Photo of Adam Mullen In some hot markets, we’ve reached the unusual stage of net absorption slowing because there simply aren’t enough available properties,” says Adam Mullen at CBRE.

ATLANTA—In a commercial real estate variation on Yogi Berra’s famous quip, “that place is so crowded, nobody goes there anymore,” net absorption has begun to decelerate in some industrial corridors. Yet the reason is not lack of demand, but lack of product.

“The Industrial market, particularly in the US, is different from many other commercial real estate categories because the growth of e-commerce has triggered a permanent, structural change in demand for these properties,” says Adam Mullen, Atlanta-based senior managing director and Americas leader, industrial & logistics at CBRE. “In some hot markets, we’ve reached the unusual stage of net absorption slowing because there simply aren’t enough available properties to sustain it.”

In such circumstances, CBRE says in its industrial outlook report for the year, the challenge is clear: “A lack of quality choices in most markets has put users seeking to expand their supply chains in a difficult spot. While record-level rents are a concern, the compromises tenants must make on location decisions—either at the market or submarket level— are the real issue. These decisions can have a profound impact on overall supply chain costs, which are heavily influenced by transportation (both inbound and outbound) and labor costs.”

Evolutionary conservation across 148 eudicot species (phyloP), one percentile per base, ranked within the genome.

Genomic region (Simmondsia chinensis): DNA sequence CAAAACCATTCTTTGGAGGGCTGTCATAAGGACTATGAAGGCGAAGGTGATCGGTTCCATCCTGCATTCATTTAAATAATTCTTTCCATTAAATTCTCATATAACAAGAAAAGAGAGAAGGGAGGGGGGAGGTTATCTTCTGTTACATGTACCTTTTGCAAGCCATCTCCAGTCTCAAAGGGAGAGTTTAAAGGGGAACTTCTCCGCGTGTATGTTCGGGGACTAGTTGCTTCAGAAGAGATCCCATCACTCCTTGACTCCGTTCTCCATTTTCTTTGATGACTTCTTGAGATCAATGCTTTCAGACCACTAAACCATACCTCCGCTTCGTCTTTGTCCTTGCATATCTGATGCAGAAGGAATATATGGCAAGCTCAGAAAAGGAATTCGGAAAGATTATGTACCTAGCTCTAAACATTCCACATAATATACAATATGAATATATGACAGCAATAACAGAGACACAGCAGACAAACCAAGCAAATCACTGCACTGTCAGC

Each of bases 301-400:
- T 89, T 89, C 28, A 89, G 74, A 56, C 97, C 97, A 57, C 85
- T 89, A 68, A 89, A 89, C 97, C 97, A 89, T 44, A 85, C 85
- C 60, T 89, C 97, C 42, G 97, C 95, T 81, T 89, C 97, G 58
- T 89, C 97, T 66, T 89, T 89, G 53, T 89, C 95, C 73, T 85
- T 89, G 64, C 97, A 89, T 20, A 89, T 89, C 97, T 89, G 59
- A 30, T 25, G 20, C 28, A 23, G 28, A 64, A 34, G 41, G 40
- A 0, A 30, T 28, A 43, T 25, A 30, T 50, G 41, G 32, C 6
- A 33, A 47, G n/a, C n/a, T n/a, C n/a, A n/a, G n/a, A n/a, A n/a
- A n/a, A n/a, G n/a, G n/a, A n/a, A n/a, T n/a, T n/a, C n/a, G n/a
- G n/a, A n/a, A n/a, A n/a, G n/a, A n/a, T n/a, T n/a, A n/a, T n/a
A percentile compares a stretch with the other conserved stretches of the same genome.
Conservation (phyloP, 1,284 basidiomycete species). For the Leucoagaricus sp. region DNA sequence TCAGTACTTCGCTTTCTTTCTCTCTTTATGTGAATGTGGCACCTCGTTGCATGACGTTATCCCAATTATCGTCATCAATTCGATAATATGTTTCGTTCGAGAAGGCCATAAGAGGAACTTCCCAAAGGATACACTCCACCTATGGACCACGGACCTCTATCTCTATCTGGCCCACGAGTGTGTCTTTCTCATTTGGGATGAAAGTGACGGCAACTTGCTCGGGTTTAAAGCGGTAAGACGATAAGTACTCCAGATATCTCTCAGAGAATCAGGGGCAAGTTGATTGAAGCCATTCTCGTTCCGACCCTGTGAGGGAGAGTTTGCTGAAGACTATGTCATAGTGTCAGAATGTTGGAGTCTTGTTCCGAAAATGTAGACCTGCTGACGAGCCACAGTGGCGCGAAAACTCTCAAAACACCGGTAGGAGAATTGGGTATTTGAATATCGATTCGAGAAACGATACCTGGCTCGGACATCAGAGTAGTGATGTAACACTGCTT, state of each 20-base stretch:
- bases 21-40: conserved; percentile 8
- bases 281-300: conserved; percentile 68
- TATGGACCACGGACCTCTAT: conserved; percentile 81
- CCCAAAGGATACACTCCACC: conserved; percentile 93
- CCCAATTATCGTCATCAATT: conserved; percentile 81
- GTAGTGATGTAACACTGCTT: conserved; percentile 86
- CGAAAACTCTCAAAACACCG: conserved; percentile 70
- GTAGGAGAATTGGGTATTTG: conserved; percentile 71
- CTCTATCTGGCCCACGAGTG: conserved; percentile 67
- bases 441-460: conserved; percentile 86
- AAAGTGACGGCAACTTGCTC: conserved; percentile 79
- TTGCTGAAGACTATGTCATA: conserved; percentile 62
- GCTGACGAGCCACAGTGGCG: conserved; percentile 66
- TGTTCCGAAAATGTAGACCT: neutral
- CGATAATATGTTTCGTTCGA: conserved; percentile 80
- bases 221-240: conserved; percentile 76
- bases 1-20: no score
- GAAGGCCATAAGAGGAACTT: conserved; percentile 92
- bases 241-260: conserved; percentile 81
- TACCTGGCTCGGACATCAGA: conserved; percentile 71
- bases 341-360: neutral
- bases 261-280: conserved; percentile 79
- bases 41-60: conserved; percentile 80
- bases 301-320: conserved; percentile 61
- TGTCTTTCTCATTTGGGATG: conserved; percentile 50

These compromises by individual tenants don’t appear to have put a dent in fundamentals overall, though. Although demand for space has slowed a little from the above-average pace maintained between 2013 and 2016—and the fourth quarter of 2017 saw demand lag new supply—last year’s quarterly average net absorption of 52.9 million square feet is on par with the quarterly average over the cycle that began in 2010.

Moreover, net absorption for calendar ’17 exceeded 200 million square feet for the fifth year in a row. The five-year average of 256.9 million square feet is the highest since CBRE began tracking this statistic in 1989.

“Consistent demand for all types of warehouse space, steadily declining availability and a steady rise in rents have been this cycle’s hallmarks,” says CBRE. This has resulted in some impressive milestones: 30 consecutive quarters of positive net absorption, availability at its lowest since 2001 and 24 consecutive quarters of rent growth. Asking rents reached an all-time high in Q3 2016 and have set a new record in each subsequent quarter, with year-over-rent rent growth of 5.3% at the end of Q4.

Underpinning these consistent gains in asking rents were the secure positions of the sector’s two major demand drivers, namely consumer consumption and manufacturing. As ’17 ended, US unemployment was at a 17-year low of 4.1%, while consumer confidence reached its highest level in 13 years. “With rising consumption, industrial production reached the highest point on record in December,” says CBRE.

Longer term, CBRE sees several development trends starting to take root this year. Among them is developer interest in constructing multistory warehouses in select urban submarkets with few available properties, high land prices and rising lease rates.

Eventually, says CBRE, “factors such as automation and driverless trucks will influence industrial site selection, perhaps allowing for distribution centers to be built farther outside of population centers. But that phenomenon is more of a long-term factor.”